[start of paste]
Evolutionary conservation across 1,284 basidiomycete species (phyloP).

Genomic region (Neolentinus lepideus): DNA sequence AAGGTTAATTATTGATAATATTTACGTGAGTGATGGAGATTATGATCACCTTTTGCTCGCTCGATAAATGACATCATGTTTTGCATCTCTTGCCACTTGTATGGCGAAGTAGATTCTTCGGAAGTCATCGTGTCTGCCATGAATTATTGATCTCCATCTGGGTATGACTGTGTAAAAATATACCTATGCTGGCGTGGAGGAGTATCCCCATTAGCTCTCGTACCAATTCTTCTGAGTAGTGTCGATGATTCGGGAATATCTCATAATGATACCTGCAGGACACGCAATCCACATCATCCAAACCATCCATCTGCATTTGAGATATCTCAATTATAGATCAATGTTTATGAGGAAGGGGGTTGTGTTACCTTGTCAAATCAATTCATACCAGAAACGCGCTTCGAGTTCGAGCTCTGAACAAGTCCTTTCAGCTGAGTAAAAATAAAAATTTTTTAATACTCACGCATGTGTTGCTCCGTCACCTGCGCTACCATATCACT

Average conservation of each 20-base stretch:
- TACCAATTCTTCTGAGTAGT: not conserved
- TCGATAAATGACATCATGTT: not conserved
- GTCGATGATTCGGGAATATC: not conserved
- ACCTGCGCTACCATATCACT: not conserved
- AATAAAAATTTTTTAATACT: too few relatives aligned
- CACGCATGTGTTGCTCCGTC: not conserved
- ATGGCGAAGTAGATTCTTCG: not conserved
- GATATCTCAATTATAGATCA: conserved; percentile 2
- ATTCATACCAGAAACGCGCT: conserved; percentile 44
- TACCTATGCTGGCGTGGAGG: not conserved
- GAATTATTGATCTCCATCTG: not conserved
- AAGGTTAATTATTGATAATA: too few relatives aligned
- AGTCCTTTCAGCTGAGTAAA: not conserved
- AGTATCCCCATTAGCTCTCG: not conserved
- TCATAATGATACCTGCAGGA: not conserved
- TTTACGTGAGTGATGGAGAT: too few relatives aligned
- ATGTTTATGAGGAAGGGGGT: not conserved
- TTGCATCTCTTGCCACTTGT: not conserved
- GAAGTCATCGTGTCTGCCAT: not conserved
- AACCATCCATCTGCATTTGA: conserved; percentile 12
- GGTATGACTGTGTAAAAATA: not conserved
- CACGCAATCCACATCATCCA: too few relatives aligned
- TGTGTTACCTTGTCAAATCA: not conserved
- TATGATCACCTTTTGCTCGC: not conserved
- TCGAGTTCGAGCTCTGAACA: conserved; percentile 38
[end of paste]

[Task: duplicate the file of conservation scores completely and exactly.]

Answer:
Evolutionary conservation across 1,284 basidiomycete species (phyloP).

Genomic region (Neolentinus lepideus): DNA sequence AAGGTTAATTATTGATAATATTTACGTGAGTGATGGAGATTATGATCACCTTTTGCTCGCTCGATAAATGACATCATGTTTTGCATCTCTTGCCACTTGTATGGCGAAGTAGATTCTTCGGAAGTCATCGTGTCTGCCATGAATTATTGATCTCCATCTGGGTATGACTGTGTAAAAATATACCTATGCTGGCGTGGAGGAGTATCCCCATTAGCTCTCGTACCAATTCTTCTGAGTAGTGTCGATGATTCGGGAATATCTCATAATGATACCTGCAGGACACGCAATCCACATCATCCAAACCATCCATCTGCATTTGAGATATCTCAATTATAGATCAATGTTTATGAGGAAGGGGGTTGTGTTACCTTGTCAAATCAATTCATACCAGAAACGCGCTTCGAGTTCGAGCTCTGAACAAGTCCTTTCAGCTGAGTAAAAATAAAAATTTTTTAATACTCACGCATGTGTTGCTCCGTCACCTGCGCTACCATATCACT

Average conservation of each 20-base stretch:
- TACCAATTCTTCTGAGTAGT: not conserved
- TCGATAAATGACATCATGTT: not conserved
- GTCGATGATTCGGGAATATC: not conserved
- ACCTGCGCTACCATATCACT: not conserved
- AATAAAAATTTTTTAATACT: too few relatives aligned
- CACGCATGTGTTGCTCCGTC: not conserved
- ATGGCGAAGTAGATTCTTCG: not conserved
- GATATCTCAATTATAGATCA: conserved; percentile 2
- ATTCATACCAGAAACGCGCT: conserved; percentile 44
- TACCTATGCTGGCGTGGAGG: not conserved
- GAATTATTGATCTCCATCTG: not conserved
- AAGGTTAATTATTGATAATA: too few relatives aligned
- AGTCCTTTCAGCTGAGTAAA: not conserved
- AGTATCCCCATTAGCTCTCG: not conserved
- TCATAATGATACCTGCAGGA: not conserved
- TTTACGTGAGTGATGGAGAT: too few relatives aligned
- ATGTTTATGAGGAAGGGGGT: not conserved
- TTGCATCTCTTGCCACTTGT: not conserved
- GAAGTCATCGTGTCTGCCAT: not conserved
- AACCATCCATCTGCATTTGA: conserved; percentile 12
- GGTATGACTGTGTAAAAATA: not conserved
- CACGCAATCCACATCATCCA: too few relatives aligned
- TGTGTTACCTTGTCAAATCA: not conserved
- TATGATCACCTTTTGCTCGC: not conserved
- TCGAGTTCGAGCTCTGAACA: conserved; percentile 38